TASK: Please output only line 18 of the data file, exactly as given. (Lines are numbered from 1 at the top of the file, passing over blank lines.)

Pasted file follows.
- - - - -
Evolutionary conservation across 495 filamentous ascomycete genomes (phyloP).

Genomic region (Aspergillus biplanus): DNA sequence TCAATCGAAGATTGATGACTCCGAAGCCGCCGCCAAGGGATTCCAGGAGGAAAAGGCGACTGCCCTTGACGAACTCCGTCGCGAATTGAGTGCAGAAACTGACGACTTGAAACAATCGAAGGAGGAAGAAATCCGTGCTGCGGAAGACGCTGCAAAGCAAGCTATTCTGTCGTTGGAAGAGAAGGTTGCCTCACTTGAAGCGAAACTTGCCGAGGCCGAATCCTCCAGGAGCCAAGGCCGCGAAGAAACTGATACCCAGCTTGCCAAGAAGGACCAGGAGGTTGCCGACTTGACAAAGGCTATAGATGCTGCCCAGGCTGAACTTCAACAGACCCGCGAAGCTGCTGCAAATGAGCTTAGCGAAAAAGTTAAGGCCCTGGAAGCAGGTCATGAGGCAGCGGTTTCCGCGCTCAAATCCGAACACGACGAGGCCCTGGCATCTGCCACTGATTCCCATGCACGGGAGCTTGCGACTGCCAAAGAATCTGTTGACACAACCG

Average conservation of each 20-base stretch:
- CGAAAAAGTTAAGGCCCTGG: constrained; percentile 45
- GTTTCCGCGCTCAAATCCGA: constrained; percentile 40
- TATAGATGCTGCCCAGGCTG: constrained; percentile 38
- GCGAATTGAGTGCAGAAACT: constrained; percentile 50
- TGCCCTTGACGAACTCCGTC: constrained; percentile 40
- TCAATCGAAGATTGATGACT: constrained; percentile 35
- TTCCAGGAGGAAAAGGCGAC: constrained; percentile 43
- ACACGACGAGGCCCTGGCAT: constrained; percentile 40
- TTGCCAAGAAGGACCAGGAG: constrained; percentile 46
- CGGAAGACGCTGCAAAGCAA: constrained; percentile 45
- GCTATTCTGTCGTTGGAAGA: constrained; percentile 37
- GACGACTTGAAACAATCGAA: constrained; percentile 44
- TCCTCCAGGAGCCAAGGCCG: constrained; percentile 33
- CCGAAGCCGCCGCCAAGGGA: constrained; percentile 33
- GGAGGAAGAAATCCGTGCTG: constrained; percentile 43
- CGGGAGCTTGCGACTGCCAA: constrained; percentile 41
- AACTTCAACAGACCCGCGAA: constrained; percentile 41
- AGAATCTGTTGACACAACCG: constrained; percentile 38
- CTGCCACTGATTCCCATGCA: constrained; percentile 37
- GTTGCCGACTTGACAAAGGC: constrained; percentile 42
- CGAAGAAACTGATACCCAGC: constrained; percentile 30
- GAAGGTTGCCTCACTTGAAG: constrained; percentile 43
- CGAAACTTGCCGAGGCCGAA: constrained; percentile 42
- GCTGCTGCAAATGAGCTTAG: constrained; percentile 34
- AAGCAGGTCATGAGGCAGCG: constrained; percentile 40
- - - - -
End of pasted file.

- GGAGGAAGAAATCCGTGCTG: constrained; percentile 43